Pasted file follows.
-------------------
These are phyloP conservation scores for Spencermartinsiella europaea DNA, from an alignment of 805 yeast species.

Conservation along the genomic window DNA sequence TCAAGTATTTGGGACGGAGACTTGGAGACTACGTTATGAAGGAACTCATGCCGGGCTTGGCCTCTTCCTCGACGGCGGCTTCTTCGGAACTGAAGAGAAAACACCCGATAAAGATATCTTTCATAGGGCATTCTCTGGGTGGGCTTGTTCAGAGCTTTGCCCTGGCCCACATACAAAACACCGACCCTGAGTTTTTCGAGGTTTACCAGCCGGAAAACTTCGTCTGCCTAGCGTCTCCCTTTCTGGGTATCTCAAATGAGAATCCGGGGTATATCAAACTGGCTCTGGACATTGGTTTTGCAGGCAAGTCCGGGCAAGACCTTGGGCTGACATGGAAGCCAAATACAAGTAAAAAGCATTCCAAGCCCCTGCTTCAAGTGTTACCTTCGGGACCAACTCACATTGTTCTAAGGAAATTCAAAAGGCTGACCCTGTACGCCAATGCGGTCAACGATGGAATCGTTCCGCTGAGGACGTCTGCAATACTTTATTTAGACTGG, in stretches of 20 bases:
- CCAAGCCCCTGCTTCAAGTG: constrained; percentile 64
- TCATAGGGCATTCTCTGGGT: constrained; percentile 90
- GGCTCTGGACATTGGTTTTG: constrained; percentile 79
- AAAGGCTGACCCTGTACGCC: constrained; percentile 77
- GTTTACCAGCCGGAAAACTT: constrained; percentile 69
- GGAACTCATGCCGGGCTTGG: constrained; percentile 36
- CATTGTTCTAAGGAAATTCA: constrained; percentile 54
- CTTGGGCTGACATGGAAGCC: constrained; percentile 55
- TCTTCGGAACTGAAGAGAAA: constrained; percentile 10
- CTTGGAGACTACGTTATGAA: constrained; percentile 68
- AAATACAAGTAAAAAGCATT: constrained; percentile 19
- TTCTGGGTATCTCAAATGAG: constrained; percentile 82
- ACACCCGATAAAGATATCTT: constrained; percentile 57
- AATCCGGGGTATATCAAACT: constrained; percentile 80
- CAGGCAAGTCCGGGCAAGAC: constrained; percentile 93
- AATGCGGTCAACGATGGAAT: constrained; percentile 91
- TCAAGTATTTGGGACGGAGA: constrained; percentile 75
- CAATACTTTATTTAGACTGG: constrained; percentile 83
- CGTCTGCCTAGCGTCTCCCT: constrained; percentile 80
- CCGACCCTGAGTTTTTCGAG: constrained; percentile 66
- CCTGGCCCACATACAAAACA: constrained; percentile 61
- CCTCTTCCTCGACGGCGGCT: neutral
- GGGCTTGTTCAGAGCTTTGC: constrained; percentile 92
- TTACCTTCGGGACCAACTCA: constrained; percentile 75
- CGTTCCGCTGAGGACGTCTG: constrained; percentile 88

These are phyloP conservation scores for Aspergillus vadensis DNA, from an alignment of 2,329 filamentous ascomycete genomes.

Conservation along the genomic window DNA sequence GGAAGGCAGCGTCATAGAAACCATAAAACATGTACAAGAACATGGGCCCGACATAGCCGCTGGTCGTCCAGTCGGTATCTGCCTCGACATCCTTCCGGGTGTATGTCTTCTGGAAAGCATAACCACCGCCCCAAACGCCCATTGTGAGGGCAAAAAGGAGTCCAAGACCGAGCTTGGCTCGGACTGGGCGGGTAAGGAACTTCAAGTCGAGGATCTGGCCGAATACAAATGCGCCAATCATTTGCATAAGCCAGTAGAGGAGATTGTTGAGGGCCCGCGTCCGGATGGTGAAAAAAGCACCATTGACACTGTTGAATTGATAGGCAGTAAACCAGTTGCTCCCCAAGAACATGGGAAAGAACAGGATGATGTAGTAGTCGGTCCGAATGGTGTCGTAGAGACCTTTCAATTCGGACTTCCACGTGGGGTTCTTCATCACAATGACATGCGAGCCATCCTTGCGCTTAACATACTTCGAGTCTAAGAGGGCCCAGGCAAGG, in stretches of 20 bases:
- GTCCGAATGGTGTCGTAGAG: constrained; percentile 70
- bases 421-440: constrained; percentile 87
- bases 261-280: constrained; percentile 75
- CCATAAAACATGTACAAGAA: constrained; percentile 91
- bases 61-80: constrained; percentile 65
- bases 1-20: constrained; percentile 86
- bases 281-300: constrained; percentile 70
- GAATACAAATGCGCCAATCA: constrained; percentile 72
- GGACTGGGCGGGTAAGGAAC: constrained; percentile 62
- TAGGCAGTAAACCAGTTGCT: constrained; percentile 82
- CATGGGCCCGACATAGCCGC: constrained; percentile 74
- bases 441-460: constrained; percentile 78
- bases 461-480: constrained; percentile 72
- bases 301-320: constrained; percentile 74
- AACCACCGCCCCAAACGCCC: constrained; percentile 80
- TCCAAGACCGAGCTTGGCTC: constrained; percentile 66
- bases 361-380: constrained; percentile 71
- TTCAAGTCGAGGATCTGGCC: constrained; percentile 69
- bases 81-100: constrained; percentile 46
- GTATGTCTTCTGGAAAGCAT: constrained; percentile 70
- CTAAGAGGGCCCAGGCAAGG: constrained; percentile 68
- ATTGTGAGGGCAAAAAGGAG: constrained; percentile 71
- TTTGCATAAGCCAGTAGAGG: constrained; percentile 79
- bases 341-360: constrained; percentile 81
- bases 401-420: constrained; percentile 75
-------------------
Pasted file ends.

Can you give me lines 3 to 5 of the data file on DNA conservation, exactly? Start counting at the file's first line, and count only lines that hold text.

- CCAAGCCCCTGCTTCAAGTG: constrained; percentile 64
- TCATAGGGCATTCTCTGGGT: constrained; percentile 90
- GGCTCTGGACATTGGTTTTG: constrained; percentile 79